A Lesson in Shadow Puppetry Learnt the Difficult Way by Susmita Bhattacharya

It was only meant to be a bit of fun. We traced our shadows on the wall, laughing at the shape of our noses, the jut of our chins, the spill of our hair. We used thick black crayon – we were going to redecorate anyway. We chuckled at the wobbly lines that defined us. We made comical poses, the children relishing this act of complete madness. We left our shadows on the wall to entertain themselves like the shadow puppets from the Han dynasty. They danced while we basked under the warm tropic sun. And washed our feet in the ocean’s blue, still waters. And embraced each other under the shade of the beach umbrella.

But who knew that those moments of abandon painted on the wall would become my lifeline? Who knew that only I’d return? Alone. Unhurt. Guilt-ridden. To this:

Shoes on the stairs, socks trailing behind.

The half completed Lego castle.

The dentist appointments.

Tins of paint, waiting.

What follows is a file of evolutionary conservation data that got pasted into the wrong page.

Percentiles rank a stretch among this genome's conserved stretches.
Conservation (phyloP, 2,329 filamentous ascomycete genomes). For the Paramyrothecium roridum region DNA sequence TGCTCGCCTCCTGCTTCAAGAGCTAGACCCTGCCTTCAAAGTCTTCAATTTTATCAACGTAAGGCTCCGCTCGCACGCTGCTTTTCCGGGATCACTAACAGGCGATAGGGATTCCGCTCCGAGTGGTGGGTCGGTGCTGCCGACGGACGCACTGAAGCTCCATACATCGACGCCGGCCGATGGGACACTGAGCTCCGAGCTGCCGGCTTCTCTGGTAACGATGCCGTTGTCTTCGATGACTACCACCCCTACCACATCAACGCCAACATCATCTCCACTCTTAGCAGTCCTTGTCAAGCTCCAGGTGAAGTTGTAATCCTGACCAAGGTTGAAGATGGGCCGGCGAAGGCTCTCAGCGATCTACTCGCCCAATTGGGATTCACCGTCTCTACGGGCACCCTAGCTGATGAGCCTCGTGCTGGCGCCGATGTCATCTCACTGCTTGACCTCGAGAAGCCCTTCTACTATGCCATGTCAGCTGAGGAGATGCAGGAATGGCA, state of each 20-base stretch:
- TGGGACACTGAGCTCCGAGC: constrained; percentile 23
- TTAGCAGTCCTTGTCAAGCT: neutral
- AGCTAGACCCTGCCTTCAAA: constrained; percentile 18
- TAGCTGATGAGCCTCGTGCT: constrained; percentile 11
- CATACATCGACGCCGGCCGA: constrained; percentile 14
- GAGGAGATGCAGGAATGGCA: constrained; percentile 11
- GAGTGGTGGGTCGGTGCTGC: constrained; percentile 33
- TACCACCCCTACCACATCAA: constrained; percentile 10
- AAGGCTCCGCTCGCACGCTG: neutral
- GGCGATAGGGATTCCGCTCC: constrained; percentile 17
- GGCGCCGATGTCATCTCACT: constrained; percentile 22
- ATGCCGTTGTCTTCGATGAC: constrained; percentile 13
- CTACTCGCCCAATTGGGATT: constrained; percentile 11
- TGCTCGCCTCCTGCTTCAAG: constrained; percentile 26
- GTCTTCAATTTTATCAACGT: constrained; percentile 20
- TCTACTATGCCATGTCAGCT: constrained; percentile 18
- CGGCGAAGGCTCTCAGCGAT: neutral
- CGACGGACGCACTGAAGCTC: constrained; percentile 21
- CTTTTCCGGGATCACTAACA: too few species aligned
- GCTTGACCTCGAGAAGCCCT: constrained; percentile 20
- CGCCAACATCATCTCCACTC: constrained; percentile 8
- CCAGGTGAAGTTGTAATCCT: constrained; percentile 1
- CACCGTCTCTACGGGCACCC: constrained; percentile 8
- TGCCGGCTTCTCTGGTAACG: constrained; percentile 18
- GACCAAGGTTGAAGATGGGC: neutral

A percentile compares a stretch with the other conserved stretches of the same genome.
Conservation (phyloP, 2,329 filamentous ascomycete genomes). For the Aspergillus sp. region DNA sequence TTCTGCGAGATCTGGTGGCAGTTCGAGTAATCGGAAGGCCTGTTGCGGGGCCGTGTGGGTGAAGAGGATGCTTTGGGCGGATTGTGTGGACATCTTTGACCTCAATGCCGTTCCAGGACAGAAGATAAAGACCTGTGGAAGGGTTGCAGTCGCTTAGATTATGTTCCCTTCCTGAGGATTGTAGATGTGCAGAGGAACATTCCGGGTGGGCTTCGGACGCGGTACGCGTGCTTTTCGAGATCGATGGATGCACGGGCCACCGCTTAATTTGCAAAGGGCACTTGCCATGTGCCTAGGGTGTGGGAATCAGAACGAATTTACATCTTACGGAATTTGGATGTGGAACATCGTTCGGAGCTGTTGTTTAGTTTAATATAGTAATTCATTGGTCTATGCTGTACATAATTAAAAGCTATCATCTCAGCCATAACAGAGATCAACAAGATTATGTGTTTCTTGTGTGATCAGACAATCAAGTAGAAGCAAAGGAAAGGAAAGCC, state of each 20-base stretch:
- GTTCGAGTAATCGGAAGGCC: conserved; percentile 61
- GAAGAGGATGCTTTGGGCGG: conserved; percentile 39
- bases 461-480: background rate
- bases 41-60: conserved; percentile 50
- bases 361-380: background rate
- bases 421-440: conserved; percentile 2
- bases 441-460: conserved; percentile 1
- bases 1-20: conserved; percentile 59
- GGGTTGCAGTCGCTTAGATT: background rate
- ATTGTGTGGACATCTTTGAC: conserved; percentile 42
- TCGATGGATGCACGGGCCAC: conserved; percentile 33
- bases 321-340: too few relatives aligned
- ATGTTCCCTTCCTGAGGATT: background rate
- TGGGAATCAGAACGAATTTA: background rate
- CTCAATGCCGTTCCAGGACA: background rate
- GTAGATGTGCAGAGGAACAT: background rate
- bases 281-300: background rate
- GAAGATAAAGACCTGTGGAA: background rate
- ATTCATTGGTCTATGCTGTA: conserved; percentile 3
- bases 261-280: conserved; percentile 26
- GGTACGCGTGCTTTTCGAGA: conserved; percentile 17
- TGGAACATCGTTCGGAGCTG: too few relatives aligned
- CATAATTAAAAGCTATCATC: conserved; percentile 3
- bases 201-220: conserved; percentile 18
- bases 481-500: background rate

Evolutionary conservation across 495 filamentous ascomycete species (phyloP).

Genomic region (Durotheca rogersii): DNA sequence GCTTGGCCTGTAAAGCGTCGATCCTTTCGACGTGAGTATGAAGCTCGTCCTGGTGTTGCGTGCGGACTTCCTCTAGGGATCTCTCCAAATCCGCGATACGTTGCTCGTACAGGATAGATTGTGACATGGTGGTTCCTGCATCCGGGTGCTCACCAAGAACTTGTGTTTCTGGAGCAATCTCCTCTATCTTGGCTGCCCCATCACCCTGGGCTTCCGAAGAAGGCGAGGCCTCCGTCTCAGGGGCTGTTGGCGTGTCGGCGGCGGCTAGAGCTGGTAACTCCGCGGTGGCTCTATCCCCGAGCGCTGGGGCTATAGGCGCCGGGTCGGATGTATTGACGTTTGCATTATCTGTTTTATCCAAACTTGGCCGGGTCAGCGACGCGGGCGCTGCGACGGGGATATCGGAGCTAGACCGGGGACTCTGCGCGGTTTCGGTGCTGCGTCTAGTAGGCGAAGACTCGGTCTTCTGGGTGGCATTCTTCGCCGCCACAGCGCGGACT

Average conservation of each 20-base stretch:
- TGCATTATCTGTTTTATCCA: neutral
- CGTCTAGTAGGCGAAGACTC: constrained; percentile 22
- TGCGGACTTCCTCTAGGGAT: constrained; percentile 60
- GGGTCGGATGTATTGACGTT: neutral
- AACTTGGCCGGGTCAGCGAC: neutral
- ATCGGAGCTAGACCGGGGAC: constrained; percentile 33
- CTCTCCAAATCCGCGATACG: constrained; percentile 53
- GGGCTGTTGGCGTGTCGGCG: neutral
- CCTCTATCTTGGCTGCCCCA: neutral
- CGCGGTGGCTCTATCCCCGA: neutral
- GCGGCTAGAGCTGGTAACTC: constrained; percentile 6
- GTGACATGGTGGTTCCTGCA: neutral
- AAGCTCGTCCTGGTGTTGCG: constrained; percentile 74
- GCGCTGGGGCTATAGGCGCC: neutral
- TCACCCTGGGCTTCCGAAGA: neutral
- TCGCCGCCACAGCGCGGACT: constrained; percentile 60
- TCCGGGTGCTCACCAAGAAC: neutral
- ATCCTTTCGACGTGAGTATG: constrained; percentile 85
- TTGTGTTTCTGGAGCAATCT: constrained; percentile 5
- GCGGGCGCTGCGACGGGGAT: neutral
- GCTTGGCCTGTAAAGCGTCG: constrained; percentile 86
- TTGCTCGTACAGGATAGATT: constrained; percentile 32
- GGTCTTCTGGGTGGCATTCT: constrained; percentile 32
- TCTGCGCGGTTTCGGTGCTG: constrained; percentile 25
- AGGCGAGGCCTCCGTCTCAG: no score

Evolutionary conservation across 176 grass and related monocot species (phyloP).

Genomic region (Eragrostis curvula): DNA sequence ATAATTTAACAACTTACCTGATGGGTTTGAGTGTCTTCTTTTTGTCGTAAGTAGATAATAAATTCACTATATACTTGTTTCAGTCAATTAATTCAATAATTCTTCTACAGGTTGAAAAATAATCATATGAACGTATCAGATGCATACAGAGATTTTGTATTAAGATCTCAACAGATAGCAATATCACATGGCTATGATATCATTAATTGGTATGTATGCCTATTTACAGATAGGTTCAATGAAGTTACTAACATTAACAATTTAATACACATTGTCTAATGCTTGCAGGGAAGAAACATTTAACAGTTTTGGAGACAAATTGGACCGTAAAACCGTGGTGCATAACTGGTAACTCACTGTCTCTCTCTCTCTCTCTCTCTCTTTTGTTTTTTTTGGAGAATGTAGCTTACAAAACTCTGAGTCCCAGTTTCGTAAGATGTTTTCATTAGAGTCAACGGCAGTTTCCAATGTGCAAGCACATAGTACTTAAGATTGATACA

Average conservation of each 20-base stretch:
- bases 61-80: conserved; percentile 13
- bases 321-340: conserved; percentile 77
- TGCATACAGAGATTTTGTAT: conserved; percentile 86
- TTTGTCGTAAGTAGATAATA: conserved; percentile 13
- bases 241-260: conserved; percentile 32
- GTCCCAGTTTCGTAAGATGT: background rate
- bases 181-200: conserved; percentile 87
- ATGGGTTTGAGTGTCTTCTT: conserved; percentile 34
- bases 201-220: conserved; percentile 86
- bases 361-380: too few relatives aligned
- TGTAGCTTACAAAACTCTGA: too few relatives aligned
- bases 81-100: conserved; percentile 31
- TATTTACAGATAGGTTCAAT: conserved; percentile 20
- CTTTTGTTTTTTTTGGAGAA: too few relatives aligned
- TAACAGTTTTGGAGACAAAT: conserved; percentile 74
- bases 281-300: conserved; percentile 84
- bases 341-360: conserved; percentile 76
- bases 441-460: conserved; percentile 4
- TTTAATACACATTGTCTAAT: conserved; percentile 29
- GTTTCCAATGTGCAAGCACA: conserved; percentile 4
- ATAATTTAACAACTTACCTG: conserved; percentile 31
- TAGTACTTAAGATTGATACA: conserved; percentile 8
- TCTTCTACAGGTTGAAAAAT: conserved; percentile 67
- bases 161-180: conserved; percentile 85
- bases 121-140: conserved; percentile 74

Those chalk outlines that contained them have vanished from the roadside. Was it a magician’s mean trick that made them disappear? Legend has it that the dead queen was brought to life through shadow puppetry to help the Emperor Han Wudi come to terms with his grief. She danced on the walls, defying death. Keeping him company. Making false promises.

But my black shadows remain still. Frozen in comic poses. The laughter poised like icicles to pierce my heart.

Four silhouettes.

Three missing their people.

And me, a living shadow.

Susmita Bhattacharya was born in Mumbai. She teaches creative writing at Winchester University and is the lead facilitator of the Mayflower Young Writers project in Southampton. Her debut novel, The Normal State of Mind (Parthian), was published in 2015. Her short story collection, Table Manners, will be published by Dahlia Publishing in September 2018. She lives in Winchester. @Susmitatweets | susmita-bhattacharya.blogspot.co.uk.

Image: Fancycrave